“Otherwise you have a great parcel on a slope, and it’ll taste just like a Touraine sauvignon blanc,” a more generic wine from farther west down the Loire. I assume he doesn’t mean this as a compliment.

He also makes a minuscule amount of red gamay, La Cornille, from a parcel his grandfather planted in the 1950s—to drink at home while he sold his fancier Sancerre red. And that brings us, in addition to making the whites sing again, to the other thing that might revive serious interest in the area: Sancerre’s reds and rosés, which in fact reflect the area’s red-wine history dominance prior to phylloxera. These wines have actually been longtime staples—and the pinot noir-based reds, once considered thin, have become a good alternative to Burgundy. The rosés, when made with serious intent, can be savory and complex. This side of Sancerre is why Vacheron—who also makes one of the area’s best rosés—is constructing a separate winery to improve the quality of his reds.

It’s rosé, actually, that brings me to Cotat’s door, which finally opens after several phone calls to his wife. I’ve loved Cotat’s work for a while—the wines are big, sometimes boozy and surely not for everyone. In other words, they are a far cry from the refreshing wines of the early 1980s when, as he notes, Sancerre began to become a victim of its own success. (His cousin, Pascal, makes somewhat less outré wines.) Cotat’s rosé, aged in barrels, is one of the region’s best: savory and dramatically flavored. And even when his white Sancerres are challenging, they show the utter possibility of this place. His 2015 Monts Damnés, for instance, has retained a good amount of sugar and a lot of alcohol, and when I taste it about 18 months after harvest, a sweetness remains. But there’s also a slightly astringent fruit-skin side, and an intense wall of minerality. The wine reminds me how a great terroir like Les Monts Damnés can, even in baroque form, produce wines that improve with time—which, Cotat points out, is a rarity: “Nearly everything here is meant to be drunk young.”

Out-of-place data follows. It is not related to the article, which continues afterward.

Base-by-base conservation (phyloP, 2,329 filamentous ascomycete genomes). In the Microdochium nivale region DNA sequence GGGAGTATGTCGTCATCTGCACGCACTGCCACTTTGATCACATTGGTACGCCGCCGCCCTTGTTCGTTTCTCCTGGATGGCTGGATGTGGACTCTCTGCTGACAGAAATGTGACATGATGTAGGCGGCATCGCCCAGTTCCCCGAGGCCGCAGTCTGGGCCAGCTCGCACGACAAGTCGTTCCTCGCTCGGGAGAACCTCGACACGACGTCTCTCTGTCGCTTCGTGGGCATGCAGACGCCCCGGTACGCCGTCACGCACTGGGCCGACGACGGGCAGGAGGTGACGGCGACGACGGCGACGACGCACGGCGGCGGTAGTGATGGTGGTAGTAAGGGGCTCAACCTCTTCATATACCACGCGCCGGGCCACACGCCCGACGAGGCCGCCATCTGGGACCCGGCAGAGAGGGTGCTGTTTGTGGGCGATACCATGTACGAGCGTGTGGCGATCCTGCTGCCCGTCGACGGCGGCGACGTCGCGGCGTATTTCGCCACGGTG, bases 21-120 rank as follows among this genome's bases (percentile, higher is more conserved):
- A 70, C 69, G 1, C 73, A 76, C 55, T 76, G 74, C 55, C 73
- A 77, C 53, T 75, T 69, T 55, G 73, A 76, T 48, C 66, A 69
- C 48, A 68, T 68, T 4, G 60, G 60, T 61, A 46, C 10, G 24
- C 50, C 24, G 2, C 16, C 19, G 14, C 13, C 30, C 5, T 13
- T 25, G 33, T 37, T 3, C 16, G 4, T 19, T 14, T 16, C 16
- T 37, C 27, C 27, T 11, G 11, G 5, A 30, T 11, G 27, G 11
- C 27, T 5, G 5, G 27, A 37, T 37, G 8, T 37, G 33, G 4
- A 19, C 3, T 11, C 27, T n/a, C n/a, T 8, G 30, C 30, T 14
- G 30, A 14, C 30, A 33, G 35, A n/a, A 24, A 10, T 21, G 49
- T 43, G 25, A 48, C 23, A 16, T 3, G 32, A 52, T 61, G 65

Ironically, I find one of the best arguments for why Sancerre might seek a path beyond basicness across the river, in Pouilly-sur-Loire. This is where Pouilly-Fumé, another of France’s important white wines, comes from. (If you’ve ever had a fumé blanc, the name was borrowed from here.) The soils are a slight geological mirror of Sancerre, with alternating patches of limestone and flint and some young Pliocene sandy clay. They’re responsible for the smoky (fumé) aspects for which the wines literally are named—but they’re also as barren and lifeless as their neighbors across the river.